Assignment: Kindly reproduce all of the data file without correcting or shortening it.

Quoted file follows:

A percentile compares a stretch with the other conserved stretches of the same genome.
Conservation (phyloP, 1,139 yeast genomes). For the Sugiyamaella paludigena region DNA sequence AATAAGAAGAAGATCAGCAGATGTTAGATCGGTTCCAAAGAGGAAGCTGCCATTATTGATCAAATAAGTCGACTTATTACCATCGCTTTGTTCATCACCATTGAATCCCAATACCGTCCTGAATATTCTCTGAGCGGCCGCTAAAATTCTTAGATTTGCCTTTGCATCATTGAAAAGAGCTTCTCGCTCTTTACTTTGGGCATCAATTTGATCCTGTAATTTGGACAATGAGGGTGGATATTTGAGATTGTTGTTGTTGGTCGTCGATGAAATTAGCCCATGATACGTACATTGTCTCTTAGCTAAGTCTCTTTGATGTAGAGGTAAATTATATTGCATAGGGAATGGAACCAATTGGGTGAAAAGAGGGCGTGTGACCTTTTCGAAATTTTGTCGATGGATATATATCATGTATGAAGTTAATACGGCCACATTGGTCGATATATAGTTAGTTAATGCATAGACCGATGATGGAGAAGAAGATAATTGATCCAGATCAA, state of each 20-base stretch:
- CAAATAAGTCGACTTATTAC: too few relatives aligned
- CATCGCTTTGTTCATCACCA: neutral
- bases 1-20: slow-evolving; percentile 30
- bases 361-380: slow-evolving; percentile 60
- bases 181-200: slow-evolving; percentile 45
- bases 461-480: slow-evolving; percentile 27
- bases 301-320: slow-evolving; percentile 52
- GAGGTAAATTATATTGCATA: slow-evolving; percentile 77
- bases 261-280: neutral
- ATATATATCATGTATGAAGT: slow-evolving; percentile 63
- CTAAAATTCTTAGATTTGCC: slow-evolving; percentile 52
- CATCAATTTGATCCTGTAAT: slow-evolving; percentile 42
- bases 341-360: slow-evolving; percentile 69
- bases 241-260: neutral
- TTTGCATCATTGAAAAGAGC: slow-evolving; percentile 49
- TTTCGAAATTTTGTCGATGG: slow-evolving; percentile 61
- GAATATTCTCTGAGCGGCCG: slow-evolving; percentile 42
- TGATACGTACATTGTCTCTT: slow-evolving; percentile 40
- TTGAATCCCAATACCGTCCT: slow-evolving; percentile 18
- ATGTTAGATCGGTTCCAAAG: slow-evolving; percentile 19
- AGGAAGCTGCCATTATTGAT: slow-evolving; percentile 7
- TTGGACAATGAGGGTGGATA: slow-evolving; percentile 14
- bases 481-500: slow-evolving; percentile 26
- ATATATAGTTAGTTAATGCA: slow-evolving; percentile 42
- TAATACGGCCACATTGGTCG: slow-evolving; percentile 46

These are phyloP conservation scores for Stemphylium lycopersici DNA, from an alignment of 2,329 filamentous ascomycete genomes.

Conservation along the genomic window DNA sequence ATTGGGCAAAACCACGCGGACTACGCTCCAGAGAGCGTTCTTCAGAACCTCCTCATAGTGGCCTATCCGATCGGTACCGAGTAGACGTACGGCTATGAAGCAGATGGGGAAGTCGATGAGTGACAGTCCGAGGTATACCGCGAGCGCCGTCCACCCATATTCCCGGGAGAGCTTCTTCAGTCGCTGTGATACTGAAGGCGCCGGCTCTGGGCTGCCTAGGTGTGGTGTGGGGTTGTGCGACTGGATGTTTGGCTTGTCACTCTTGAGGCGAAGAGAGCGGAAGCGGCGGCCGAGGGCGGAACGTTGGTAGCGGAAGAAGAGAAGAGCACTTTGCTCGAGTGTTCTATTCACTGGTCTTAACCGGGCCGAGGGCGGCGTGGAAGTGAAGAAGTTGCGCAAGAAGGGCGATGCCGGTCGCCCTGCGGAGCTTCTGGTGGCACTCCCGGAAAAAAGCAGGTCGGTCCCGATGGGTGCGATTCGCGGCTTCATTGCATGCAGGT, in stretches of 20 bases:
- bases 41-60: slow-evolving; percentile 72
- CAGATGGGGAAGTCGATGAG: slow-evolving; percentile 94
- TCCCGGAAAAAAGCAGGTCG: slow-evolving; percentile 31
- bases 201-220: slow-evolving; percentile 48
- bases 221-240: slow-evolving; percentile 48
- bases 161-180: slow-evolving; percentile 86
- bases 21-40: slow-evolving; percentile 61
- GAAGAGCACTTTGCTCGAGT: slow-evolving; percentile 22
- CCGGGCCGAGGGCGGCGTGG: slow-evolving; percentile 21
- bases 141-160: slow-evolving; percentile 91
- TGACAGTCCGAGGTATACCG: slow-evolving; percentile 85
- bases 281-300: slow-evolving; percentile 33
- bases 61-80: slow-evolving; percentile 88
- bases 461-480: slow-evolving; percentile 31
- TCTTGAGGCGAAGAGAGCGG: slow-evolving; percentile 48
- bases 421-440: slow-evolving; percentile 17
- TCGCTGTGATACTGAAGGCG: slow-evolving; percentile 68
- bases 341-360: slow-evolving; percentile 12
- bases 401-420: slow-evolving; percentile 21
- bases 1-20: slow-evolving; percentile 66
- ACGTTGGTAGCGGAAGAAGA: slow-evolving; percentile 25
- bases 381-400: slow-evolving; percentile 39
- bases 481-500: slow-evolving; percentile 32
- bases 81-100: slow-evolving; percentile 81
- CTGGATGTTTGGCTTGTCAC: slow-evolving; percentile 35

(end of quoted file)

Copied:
A percentile compares a stretch with the other conserved stretches of the same genome.
Conservation (phyloP, 1,139 yeast genomes). For the Sugiyamaella paludigena region DNA sequence AATAAGAAGAAGATCAGCAGATGTTAGATCGGTTCCAAAGAGGAAGCTGCCATTATTGATCAAATAAGTCGACTTATTACCATCGCTTTGTTCATCACCATTGAATCCCAATACCGTCCTGAATATTCTCTGAGCGGCCGCTAAAATTCTTAGATTTGCCTTTGCATCATTGAAAAGAGCTTCTCGCTCTTTACTTTGGGCATCAATTTGATCCTGTAATTTGGACAATGAGGGTGGATATTTGAGATTGTTGTTGTTGGTCGTCGATGAAATTAGCCCATGATACGTACATTGTCTCTTAGCTAAGTCTCTTTGATGTAGAGGTAAATTATATTGCATAGGGAATGGAACCAATTGGGTGAAAAGAGGGCGTGTGACCTTTTCGAAATTTTGTCGATGGATATATATCATGTATGAAGTTAATACGGCCACATTGGTCGATATATAGTTAGTTAATGCATAGACCGATGATGGAGAAGAAGATAATTGATCCAGATCAA, state of each 20-base stretch:
- CAAATAAGTCGACTTATTAC: too few relatives aligned
- CATCGCTTTGTTCATCACCA: neutral
- bases 1-20: slow-evolving; percentile 30
- bases 361-380: slow-evolving; percentile 60
- bases 181-200: slow-evolving; percentile 45
- bases 461-480: slow-evolving; percentile 27
- bases 301-320: slow-evolving; percentile 52
- GAGGTAAATTATATTGCATA: slow-evolving; percentile 77
- bases 261-280: neutral
- ATATATATCATGTATGAAGT: slow-evolving; percentile 63
- CTAAAATTCTTAGATTTGCC: slow-evolving; percentile 52
- CATCAATTTGATCCTGTAAT: slow-evolving; percentile 42
- bases 341-360: slow-evolving; percentile 69
- bases 241-260: neutral
- TTTGCATCATTGAAAAGAGC: slow-evolving; percentile 49
- TTTCGAAATTTTGTCGATGG: slow-evolving; percentile 61
- GAATATTCTCTGAGCGGCCG: slow-evolving; percentile 42
- TGATACGTACATTGTCTCTT: slow-evolving; percentile 40
- TTGAATCCCAATACCGTCCT: slow-evolving; percentile 18
- ATGTTAGATCGGTTCCAAAG: slow-evolving; percentile 19
- AGGAAGCTGCCATTATTGAT: slow-evolving; percentile 7
- TTGGACAATGAGGGTGGATA: slow-evolving; percentile 14
- bases 481-500: slow-evolving; percentile 26
- ATATATAGTTAGTTAATGCA: slow-evolving; percentile 42
- TAATACGGCCACATTGGTCG: slow-evolving; percentile 46

These are phyloP conservation scores for Stemphylium lycopersici DNA, from an alignment of 2,329 filamentous ascomycete genomes.

Conservation along the genomic window DNA sequence ATTGGGCAAAACCACGCGGACTACGCTCCAGAGAGCGTTCTTCAGAACCTCCTCATAGTGGCCTATCCGATCGGTACCGAGTAGACGTACGGCTATGAAGCAGATGGGGAAGTCGATGAGTGACAGTCCGAGGTATACCGCGAGCGCCGTCCACCCATATTCCCGGGAGAGCTTCTTCAGTCGCTGTGATACTGAAGGCGCCGGCTCTGGGCTGCCTAGGTGTGGTGTGGGGTTGTGCGACTGGATGTTTGGCTTGTCACTCTTGAGGCGAAGAGAGCGGAAGCGGCGGCCGAGGGCGGAACGTTGGTAGCGGAAGAAGAGAAGAGCACTTTGCTCGAGTGTTCTATTCACTGGTCTTAACCGGGCCGAGGGCGGCGTGGAAGTGAAGAAGTTGCGCAAGAAGGGCGATGCCGGTCGCCCTGCGGAGCTTCTGGTGGCACTCCCGGAAAAAAGCAGGTCGGTCCCGATGGGTGCGATTCGCGGCTTCATTGCATGCAGGT, in stretches of 20 bases:
- bases 41-60: slow-evolving; percentile 72
- CAGATGGGGAAGTCGATGAG: slow-evolving; percentile 94
- TCCCGGAAAAAAGCAGGTCG: slow-evolving; percentile 31
- bases 201-220: slow-evolving; percentile 48
- bases 221-240: slow-evolving; percentile 48
- bases 161-180: slow-evolving; percentile 86
- bases 21-40: slow-evolving; percentile 61
- GAAGAGCACTTTGCTCGAGT: slow-evolving; percentile 22
- CCGGGCCGAGGGCGGCGTGG: slow-evolving; percentile 21
- bases 141-160: slow-evolving; percentile 91
- TGACAGTCCGAGGTATACCG: slow-evolving; percentile 85
- bases 281-300: slow-evolving; percentile 33
- bases 61-80: slow-evolving; percentile 88
- bases 461-480: slow-evolving; percentile 31
- TCTTGAGGCGAAGAGAGCGG: slow-evolving; percentile 48
- bases 421-440: slow-evolving; percentile 17
- TCGCTGTGATACTGAAGGCG: slow-evolving; percentile 68
- bases 341-360: slow-evolving; percentile 12
- bases 401-420: slow-evolving; percentile 21
- bases 1-20: slow-evolving; percentile 66
- ACGTTGGTAGCGGAAGAAGA: slow-evolving; percentile 25
- bases 381-400: slow-evolving; percentile 39
- bases 481-500: slow-evolving; percentile 32
- bases 81-100: slow-evolving; percentile 81
- CTGGATGTTTGGCTTGTCAC: slow-evolving; percentile 35